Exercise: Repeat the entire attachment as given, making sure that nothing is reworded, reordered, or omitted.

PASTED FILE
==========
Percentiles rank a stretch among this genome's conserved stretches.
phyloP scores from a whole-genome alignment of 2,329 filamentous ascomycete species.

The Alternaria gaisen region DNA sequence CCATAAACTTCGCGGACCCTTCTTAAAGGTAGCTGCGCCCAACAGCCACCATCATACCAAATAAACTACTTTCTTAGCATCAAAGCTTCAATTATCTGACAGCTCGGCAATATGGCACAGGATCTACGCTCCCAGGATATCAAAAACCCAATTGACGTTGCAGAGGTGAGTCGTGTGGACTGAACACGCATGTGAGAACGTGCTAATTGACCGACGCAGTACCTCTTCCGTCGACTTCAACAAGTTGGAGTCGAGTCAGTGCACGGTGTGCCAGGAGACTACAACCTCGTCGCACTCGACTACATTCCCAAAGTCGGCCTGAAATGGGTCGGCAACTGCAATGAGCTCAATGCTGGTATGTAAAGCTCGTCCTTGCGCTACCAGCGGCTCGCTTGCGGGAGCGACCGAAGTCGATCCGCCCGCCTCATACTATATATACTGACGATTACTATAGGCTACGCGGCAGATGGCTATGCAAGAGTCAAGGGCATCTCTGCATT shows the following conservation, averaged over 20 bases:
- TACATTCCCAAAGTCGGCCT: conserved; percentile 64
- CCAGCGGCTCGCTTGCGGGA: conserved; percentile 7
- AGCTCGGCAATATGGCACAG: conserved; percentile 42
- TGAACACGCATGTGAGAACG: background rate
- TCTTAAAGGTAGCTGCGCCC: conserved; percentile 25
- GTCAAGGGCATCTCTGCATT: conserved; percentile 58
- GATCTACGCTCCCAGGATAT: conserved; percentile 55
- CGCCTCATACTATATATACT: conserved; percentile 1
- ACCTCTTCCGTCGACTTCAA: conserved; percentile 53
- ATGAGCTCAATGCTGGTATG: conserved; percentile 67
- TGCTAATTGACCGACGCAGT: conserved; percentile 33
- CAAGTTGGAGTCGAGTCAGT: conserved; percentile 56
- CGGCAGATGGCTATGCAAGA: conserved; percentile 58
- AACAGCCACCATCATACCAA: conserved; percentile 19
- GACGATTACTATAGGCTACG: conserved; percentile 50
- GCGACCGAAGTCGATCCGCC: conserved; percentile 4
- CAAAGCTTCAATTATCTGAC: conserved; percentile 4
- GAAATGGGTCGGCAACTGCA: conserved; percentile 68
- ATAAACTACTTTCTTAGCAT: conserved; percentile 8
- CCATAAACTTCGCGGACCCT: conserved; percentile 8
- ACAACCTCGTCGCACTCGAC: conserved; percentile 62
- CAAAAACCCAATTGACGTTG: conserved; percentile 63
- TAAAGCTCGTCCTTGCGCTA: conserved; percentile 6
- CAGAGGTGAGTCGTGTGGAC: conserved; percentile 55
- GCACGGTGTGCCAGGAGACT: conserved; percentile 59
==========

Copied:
Percentiles rank a stretch among this genome's conserved stretches.
phyloP scores from a whole-genome alignment of 2,329 filamentous ascomycete species.

The Alternaria gaisen region DNA sequence CCATAAACTTCGCGGACCCTTCTTAAAGGTAGCTGCGCCCAACAGCCACCATCATACCAAATAAACTACTTTCTTAGCATCAAAGCTTCAATTATCTGACAGCTCGGCAATATGGCACAGGATCTACGCTCCCAGGATATCAAAAACCCAATTGACGTTGCAGAGGTGAGTCGTGTGGACTGAACACGCATGTGAGAACGTGCTAATTGACCGACGCAGTACCTCTTCCGTCGACTTCAACAAGTTGGAGTCGAGTCAGTGCACGGTGTGCCAGGAGACTACAACCTCGTCGCACTCGACTACATTCCCAAAGTCGGCCTGAAATGGGTCGGCAACTGCAATGAGCTCAATGCTGGTATGTAAAGCTCGTCCTTGCGCTACCAGCGGCTCGCTTGCGGGAGCGACCGAAGTCGATCCGCCCGCCTCATACTATATATACTGACGATTACTATAGGCTACGCGGCAGATGGCTATGCAAGAGTCAAGGGCATCTCTGCATT shows the following conservation, averaged over 20 bases:
- TACATTCCCAAAGTCGGCCT: conserved; percentile 64
- CCAGCGGCTCGCTTGCGGGA: conserved; percentile 7
- AGCTCGGCAATATGGCACAG: conserved; percentile 42
- TGAACACGCATGTGAGAACG: background rate
- TCTTAAAGGTAGCTGCGCCC: conserved; percentile 25
- GTCAAGGGCATCTCTGCATT: conserved; percentile 58
- GATCTACGCTCCCAGGATAT: conserved; percentile 55
- CGCCTCATACTATATATACT: conserved; percentile 1
- ACCTCTTCCGTCGACTTCAA: conserved; percentile 53
- ATGAGCTCAATGCTGGTATG: conserved; percentile 67
- TGCTAATTGACCGACGCAGT: conserved; percentile 33
- CAAGTTGGAGTCGAGTCAGT: conserved; percentile 56
- CGGCAGATGGCTATGCAAGA: conserved; percentile 58
- AACAGCCACCATCATACCAA: conserved; percentile 19
- GACGATTACTATAGGCTACG: conserved; percentile 50
- GCGACCGAAGTCGATCCGCC: conserved; percentile 4
- CAAAGCTTCAATTATCTGAC: conserved; percentile 4
- GAAATGGGTCGGCAACTGCA: conserved; percentile 68
- ATAAACTACTTTCTTAGCAT: conserved; percentile 8
- CCATAAACTTCGCGGACCCT: conserved; percentile 8
- ACAACCTCGTCGCACTCGAC: conserved; percentile 62
- CAAAAACCCAATTGACGTTG: conserved; percentile 63
- TAAAGCTCGTCCTTGCGCTA: conserved; percentile 6
- CAGAGGTGAGTCGTGTGGAC: conserved; percentile 55
- GCACGGTGTGCCAGGAGACT: conserved; percentile 59